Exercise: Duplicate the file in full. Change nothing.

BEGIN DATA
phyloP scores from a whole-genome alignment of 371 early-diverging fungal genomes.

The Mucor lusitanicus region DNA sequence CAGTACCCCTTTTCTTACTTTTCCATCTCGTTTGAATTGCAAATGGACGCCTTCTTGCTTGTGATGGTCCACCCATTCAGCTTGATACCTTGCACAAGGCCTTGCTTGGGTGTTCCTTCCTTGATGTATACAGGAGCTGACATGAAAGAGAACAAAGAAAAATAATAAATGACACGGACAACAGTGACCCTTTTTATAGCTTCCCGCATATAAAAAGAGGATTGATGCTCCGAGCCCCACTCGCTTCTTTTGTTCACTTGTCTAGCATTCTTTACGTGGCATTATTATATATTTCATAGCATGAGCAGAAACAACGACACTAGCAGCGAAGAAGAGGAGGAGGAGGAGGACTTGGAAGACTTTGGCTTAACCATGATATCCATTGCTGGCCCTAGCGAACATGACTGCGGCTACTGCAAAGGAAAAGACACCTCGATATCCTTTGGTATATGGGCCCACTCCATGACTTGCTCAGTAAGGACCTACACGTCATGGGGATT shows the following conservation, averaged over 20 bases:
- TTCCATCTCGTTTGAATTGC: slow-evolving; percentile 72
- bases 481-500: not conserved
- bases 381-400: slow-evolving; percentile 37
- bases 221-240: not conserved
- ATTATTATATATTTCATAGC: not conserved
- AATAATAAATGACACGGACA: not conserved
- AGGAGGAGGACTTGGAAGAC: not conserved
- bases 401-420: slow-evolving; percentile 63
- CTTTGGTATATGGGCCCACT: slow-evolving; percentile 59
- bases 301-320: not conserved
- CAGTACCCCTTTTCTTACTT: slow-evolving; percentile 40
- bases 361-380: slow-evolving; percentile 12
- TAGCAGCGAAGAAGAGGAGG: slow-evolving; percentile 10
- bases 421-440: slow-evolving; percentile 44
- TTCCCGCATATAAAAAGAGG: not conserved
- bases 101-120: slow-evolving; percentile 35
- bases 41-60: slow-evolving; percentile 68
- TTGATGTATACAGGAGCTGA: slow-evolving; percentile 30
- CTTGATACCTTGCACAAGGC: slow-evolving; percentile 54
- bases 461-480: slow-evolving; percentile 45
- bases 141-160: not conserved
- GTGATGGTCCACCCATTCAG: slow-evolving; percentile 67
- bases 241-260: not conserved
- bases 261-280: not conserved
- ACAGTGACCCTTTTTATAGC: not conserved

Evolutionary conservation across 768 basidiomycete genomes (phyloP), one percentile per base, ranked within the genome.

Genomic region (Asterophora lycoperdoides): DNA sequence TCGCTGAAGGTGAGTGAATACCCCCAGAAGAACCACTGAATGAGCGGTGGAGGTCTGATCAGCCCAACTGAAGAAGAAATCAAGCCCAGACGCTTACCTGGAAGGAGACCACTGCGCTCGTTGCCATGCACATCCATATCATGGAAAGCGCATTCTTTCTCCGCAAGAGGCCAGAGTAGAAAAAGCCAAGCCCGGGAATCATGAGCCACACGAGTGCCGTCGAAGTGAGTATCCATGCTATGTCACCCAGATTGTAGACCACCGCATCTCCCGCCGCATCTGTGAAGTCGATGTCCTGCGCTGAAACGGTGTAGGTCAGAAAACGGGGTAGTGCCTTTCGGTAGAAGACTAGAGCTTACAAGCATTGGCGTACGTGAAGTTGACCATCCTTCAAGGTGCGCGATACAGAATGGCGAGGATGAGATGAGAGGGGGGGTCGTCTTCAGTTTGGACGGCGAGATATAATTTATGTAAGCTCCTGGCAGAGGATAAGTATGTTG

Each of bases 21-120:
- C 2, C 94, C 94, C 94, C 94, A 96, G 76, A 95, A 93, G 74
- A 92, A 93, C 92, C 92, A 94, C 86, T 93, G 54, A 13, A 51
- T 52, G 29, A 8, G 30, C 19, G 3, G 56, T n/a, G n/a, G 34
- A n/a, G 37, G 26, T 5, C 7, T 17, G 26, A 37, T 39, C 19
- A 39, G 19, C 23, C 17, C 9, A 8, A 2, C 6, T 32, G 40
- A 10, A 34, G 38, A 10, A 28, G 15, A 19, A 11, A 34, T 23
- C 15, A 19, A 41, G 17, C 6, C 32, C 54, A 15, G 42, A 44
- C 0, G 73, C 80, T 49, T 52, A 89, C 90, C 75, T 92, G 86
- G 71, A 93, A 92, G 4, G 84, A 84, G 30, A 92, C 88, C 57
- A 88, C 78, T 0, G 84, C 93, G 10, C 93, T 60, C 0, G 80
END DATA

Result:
phyloP scores from a whole-genome alignment of 371 early-diverging fungal genomes.

The Mucor lusitanicus region DNA sequence CAGTACCCCTTTTCTTACTTTTCCATCTCGTTTGAATTGCAAATGGACGCCTTCTTGCTTGTGATGGTCCACCCATTCAGCTTGATACCTTGCACAAGGCCTTGCTTGGGTGTTCCTTCCTTGATGTATACAGGAGCTGACATGAAAGAGAACAAAGAAAAATAATAAATGACACGGACAACAGTGACCCTTTTTATAGCTTCCCGCATATAAAAAGAGGATTGATGCTCCGAGCCCCACTCGCTTCTTTTGTTCACTTGTCTAGCATTCTTTACGTGGCATTATTATATATTTCATAGCATGAGCAGAAACAACGACACTAGCAGCGAAGAAGAGGAGGAGGAGGAGGACTTGGAAGACTTTGGCTTAACCATGATATCCATTGCTGGCCCTAGCGAACATGACTGCGGCTACTGCAAAGGAAAAGACACCTCGATATCCTTTGGTATATGGGCCCACTCCATGACTTGCTCAGTAAGGACCTACACGTCATGGGGATT shows the following conservation, averaged over 20 bases:
- TTCCATCTCGTTTGAATTGC: slow-evolving; percentile 72
- bases 481-500: not conserved
- bases 381-400: slow-evolving; percentile 37
- bases 221-240: not conserved
- ATTATTATATATTTCATAGC: not conserved
- AATAATAAATGACACGGACA: not conserved
- AGGAGGAGGACTTGGAAGAC: not conserved
- bases 401-420: slow-evolving; percentile 63
- CTTTGGTATATGGGCCCACT: slow-evolving; percentile 59
- bases 301-320: not conserved
- CAGTACCCCTTTTCTTACTT: slow-evolving; percentile 40
- bases 361-380: slow-evolving; percentile 12
- TAGCAGCGAAGAAGAGGAGG: slow-evolving; percentile 10
- bases 421-440: slow-evolving; percentile 44
- TTCCCGCATATAAAAAGAGG: not conserved
- bases 101-120: slow-evolving; percentile 35
- bases 41-60: slow-evolving; percentile 68
- TTGATGTATACAGGAGCTGA: slow-evolving; percentile 30
- CTTGATACCTTGCACAAGGC: slow-evolving; percentile 54
- bases 461-480: slow-evolving; percentile 45
- bases 141-160: not conserved
- GTGATGGTCCACCCATTCAG: slow-evolving; percentile 67
- bases 241-260: not conserved
- bases 261-280: not conserved
- ACAGTGACCCTTTTTATAGC: not conserved

Evolutionary conservation across 768 basidiomycete genomes (phyloP), one percentile per base, ranked within the genome.

Genomic region (Asterophora lycoperdoides): DNA sequence TCGCTGAAGGTGAGTGAATACCCCCAGAAGAACCACTGAATGAGCGGTGGAGGTCTGATCAGCCCAACTGAAGAAGAAATCAAGCCCAGACGCTTACCTGGAAGGAGACCACTGCGCTCGTTGCCATGCACATCCATATCATGGAAAGCGCATTCTTTCTCCGCAAGAGGCCAGAGTAGAAAAAGCCAAGCCCGGGAATCATGAGCCACACGAGTGCCGTCGAAGTGAGTATCCATGCTATGTCACCCAGATTGTAGACCACCGCATCTCCCGCCGCATCTGTGAAGTCGATGTCCTGCGCTGAAACGGTGTAGGTCAGAAAACGGGGTAGTGCCTTTCGGTAGAAGACTAGAGCTTACAAGCATTGGCGTACGTGAAGTTGACCATCCTTCAAGGTGCGCGATACAGAATGGCGAGGATGAGATGAGAGGGGGGGTCGTCTTCAGTTTGGACGGCGAGATATAATTTATGTAAGCTCCTGGCAGAGGATAAGTATGTTG

Each of bases 21-120:
- C 2, C 94, C 94, C 94, C 94, A 96, G 76, A 95, A 93, G 74
- A 92, A 93, C 92, C 92, A 94, C 86, T 93, G 54, A 13, A 51
- T 52, G 29, A 8, G 30, C 19, G 3, G 56, T n/a, G n/a, G 34
- A n/a, G 37, G 26, T 5, C 7, T 17, G 26, A 37, T 39, C 19
- A 39, G 19, C 23, C 17, C 9, A 8, A 2, C 6, T 32, G 40
- A 10, A 34, G 38, A 10, A 28, G 15, A 19, A 11, A 34, T 23
- C 15, A 19, A 41, G 17, C 6, C 32, C 54, A 15, G 42, A 44
- C 0, G 73, C 80, T 49, T 52, A 89, C 90, C 75, T 92, G 86
- G 71, A 93, A 92, G 4, G 84, A 84, G 30, A 92, C 88, C 57
- A 88, C 78, T 0, G 84, C 93, G 10, C 93, T 60, C 0, G 80